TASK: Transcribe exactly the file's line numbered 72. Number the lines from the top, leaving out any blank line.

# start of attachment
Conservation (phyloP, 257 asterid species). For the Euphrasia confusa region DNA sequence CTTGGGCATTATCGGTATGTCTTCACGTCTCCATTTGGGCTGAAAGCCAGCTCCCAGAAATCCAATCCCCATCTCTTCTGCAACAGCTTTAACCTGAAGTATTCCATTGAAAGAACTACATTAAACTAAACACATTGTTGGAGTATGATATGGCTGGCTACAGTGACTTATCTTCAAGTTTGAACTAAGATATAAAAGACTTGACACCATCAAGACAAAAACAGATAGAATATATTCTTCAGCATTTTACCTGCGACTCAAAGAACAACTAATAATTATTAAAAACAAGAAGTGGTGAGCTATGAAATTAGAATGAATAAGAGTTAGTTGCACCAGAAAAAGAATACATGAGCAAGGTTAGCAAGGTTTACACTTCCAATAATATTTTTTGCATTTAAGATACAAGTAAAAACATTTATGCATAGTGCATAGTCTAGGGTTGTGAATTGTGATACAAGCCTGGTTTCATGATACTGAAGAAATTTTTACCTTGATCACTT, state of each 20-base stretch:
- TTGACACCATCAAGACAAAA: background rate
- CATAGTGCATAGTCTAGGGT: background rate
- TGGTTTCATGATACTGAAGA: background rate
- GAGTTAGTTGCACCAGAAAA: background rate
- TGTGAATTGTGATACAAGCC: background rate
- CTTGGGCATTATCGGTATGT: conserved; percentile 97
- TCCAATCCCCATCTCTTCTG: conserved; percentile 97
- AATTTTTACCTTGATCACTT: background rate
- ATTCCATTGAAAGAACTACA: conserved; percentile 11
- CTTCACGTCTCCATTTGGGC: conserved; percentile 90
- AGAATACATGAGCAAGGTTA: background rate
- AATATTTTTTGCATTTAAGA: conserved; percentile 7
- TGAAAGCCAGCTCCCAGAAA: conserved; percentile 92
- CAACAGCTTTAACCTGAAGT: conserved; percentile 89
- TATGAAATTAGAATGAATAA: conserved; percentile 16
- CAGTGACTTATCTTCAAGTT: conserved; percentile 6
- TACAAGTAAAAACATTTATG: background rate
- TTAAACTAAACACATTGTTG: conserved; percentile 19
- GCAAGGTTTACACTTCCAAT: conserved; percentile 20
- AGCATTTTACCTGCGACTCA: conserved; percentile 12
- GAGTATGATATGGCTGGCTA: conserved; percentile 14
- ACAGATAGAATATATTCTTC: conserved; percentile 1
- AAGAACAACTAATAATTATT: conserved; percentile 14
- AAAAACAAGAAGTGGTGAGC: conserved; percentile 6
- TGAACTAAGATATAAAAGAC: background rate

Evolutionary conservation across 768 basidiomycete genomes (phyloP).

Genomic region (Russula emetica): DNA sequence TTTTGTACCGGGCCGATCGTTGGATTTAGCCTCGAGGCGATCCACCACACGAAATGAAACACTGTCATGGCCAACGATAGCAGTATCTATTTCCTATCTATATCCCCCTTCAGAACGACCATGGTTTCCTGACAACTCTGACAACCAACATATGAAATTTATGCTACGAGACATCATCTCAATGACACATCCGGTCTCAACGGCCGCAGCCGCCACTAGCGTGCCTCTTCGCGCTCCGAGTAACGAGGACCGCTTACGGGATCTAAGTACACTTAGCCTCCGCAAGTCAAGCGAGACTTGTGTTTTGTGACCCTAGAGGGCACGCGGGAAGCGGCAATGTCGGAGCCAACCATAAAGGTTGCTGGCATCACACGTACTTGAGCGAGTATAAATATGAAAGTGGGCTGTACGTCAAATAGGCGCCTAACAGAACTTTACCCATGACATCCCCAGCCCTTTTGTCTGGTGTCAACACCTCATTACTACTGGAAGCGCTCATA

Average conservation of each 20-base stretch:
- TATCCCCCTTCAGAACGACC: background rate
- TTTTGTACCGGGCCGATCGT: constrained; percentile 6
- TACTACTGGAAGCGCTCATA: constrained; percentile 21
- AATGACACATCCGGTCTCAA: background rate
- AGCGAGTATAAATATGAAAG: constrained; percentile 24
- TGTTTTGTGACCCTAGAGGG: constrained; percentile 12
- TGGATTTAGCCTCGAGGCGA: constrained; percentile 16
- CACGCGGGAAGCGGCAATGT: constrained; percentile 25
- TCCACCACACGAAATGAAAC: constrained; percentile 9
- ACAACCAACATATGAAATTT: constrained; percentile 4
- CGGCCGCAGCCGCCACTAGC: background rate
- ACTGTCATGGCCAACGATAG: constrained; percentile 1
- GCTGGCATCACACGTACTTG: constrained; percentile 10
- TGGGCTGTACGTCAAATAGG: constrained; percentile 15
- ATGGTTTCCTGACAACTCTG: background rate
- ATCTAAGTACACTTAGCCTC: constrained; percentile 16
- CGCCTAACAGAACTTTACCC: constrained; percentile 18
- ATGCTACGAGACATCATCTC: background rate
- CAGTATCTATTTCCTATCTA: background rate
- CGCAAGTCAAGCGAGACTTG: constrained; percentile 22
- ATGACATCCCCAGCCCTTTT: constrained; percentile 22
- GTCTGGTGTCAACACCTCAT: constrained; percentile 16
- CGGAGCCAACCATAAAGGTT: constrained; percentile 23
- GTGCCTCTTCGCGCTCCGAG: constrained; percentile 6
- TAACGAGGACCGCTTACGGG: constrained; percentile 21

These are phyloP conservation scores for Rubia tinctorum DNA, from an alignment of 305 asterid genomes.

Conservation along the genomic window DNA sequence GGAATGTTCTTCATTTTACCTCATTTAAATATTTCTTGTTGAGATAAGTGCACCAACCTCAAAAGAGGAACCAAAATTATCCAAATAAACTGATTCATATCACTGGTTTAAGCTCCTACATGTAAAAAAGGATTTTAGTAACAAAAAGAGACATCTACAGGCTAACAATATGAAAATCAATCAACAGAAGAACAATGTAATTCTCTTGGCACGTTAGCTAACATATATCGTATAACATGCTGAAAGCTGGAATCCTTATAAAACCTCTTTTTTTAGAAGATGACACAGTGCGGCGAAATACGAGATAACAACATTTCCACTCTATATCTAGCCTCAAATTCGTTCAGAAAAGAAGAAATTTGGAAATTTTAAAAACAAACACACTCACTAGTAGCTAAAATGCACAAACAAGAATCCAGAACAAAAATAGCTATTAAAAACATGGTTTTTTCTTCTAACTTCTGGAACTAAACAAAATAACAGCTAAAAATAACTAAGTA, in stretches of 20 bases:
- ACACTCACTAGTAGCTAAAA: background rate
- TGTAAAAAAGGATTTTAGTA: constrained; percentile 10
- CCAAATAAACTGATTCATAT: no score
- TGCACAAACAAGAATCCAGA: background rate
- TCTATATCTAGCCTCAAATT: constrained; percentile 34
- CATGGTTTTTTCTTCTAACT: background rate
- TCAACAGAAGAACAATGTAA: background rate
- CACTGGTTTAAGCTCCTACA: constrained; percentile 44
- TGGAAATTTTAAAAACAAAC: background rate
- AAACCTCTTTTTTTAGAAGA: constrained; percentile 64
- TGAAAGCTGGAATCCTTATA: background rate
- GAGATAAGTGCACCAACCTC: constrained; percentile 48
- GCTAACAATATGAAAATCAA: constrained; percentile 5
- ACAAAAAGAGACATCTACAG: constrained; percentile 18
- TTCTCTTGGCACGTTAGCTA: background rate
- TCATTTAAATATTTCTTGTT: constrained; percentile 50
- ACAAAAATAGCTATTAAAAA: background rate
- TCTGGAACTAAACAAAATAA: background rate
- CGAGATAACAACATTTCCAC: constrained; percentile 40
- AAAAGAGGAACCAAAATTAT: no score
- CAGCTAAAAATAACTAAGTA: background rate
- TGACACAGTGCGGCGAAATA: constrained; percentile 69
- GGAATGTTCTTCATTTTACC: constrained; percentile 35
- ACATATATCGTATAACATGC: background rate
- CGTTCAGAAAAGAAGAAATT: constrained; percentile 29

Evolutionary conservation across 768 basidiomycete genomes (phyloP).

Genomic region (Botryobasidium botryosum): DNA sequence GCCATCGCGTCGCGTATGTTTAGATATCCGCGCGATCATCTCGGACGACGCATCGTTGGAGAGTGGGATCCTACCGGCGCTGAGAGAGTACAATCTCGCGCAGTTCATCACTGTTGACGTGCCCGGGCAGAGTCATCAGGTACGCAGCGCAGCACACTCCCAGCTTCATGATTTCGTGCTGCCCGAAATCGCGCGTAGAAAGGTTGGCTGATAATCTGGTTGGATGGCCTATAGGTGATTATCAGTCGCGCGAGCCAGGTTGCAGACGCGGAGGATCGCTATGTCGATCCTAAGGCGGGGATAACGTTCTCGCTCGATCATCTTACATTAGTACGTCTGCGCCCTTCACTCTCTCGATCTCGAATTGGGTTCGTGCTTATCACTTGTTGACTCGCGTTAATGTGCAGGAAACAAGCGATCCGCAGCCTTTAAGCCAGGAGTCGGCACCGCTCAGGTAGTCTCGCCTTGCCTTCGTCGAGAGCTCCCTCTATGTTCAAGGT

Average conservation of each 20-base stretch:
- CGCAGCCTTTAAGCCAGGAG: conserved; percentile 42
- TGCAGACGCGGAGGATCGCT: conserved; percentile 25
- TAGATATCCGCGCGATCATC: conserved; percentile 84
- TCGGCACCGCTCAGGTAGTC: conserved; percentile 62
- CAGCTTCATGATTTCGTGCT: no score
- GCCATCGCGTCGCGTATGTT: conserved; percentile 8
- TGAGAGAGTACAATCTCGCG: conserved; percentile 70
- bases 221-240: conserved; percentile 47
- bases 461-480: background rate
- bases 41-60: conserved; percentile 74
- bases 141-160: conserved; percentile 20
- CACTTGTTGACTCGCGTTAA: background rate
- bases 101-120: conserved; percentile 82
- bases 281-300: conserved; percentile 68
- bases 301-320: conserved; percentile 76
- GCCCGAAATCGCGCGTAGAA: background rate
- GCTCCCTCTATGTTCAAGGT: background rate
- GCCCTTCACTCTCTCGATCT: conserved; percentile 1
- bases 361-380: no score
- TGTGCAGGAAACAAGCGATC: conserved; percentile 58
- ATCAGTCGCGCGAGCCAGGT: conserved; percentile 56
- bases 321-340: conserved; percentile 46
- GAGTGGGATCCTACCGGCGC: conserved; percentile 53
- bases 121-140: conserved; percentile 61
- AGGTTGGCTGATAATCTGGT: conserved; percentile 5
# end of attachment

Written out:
- TCATTTAAATATTTCTTGTT: constrained; percentile 50